1. Bourgeault IL. (2006). Sociological perspectives on health and health care. In D. Raphael, T. Bryant, & M. H. Rioux (eds.). Staying Alive: Critical Perspectives on Health, Illness, and Health Care (pp. 35-58). Toronto, Ontario, Canada: Canadian Scholars’ Press.
2. Adams TL. (2003). Professionalization, gender, and female-dominated professions: Dental hygiene in Ontario. Canadian Review of Sociology and Anthropology, 40(3), 267-289.
3. Cheng YA, Huang ST, Hsieh ST. (2007). A predictive study on the role and function of dental hygienists in Taiwan. International Journal of Dental Hygiene, 5(2), 103-108. doi: 10.1111/j.1601-5037.2007.00236.x
4. Darby ML. (2009). The Advanced Dental Hygiene Practitioner at the master’s degree level: Is it necessary? Journal of Dental Hygiene, 83(2), 92-95.
5. Jaecks KMS. (2009). Current perceptions of the role of dental hygienists in interdisciplinary collaboration. Journal of Dental Hygiene, 83(2), 84-91.
6. Johnson PM. (2008). Dental hygiene regulation: A global perspective. International Journal of Dental Hygiene, 6(3), 221-228. doi: 10.1111/j.1601-5037.2008.00317.x
7. Harris S, Hopson M. (2008). Using an equity audit investigation to prepare doctoral students for social justice leadership. Teacher Development, 12(4), 341-352. doi: 10.1080/13664530802579926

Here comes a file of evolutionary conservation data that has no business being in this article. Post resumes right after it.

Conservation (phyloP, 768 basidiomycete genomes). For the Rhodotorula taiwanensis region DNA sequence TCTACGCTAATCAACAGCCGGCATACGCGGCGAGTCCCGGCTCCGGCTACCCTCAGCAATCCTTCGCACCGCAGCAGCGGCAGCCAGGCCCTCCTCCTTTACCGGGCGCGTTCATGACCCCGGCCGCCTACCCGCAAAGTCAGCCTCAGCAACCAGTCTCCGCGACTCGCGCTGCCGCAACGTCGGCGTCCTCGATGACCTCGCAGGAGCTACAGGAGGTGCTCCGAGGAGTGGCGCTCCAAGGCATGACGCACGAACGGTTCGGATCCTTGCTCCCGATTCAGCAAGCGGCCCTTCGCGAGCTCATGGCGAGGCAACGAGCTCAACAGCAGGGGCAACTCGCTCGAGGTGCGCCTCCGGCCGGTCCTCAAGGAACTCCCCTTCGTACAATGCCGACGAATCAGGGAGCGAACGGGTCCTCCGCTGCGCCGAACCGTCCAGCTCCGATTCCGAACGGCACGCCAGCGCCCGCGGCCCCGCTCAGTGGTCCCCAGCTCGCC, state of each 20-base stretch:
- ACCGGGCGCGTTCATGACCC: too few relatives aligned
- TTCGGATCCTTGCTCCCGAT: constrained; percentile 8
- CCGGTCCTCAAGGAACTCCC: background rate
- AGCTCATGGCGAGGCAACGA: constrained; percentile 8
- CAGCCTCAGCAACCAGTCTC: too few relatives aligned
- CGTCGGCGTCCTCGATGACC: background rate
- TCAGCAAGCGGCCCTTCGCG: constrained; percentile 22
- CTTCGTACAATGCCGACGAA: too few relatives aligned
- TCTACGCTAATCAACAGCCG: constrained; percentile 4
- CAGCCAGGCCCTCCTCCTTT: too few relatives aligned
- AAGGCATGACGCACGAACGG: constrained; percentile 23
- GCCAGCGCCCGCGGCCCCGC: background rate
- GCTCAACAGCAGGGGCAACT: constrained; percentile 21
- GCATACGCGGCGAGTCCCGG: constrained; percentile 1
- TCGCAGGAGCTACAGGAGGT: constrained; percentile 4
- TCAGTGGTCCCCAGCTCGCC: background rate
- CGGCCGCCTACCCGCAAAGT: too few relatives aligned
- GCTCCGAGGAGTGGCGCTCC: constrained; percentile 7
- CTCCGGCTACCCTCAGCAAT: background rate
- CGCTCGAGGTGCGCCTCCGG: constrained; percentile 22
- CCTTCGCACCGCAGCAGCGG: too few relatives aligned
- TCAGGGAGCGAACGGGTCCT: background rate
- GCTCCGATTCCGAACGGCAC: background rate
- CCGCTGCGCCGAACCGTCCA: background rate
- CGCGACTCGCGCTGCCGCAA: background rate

8. Boyd LD, Henson HA, Gurenlian JR. (2008). Vision for the dental hygiene doctoral curriculum. Access, 22(6), 16-19.
9. Bettencourt LA, Ostrom AL, Brown SW, Roundtree RI. (2002). Client co-production in knowledge-intensive business services. California Management Review, 44(4), 100-128.
10. Fullan M. (2011). Change leader: Learning to do what matters most. San Francisco: Jossey-Bass.
11. Chichester SR, Wilder RS, Mann GB, Neal E. (2002). Incorporation of evidence-based principles in baccalaureate and nonbaccalaureate degree dental hygiene programs. Journal of Dental Hygiene, 76(1), 60-66.
12. Van Eeden R, Cilliers F, van Deventer V. (2008). Leadership styles and associated personality traits: Support for the conceptualisation of transactional and transformational leadership. South African Journal of Psychology, 38(2), 253-267.
13. Eliyana A. (2010). Impacts of transactional and transformational leaderships upon organizational citizenship behavior. Journal of US-China Public Administration, 7(6), 24-30.
14. Azman I, Mohamad MH, Mohamed HA, Rafiuddin NM, Zhen KWP. (2010). Transformational and transactional leadership styles as a predictor of individual outcomes. Theoretical & Applied Economics, 17(6), 89-104.
15. Mueller-Joseph L, Peterson M. (1995). Dental hygiene process: Diagnosis and care planning. Albany, NY: Delmar.
16. Wallace J. (2001). Leadership as healing: Developing an innovative partnership model in healthcare education. Dissertation, University of Texas at Austin.
Past RDH Issues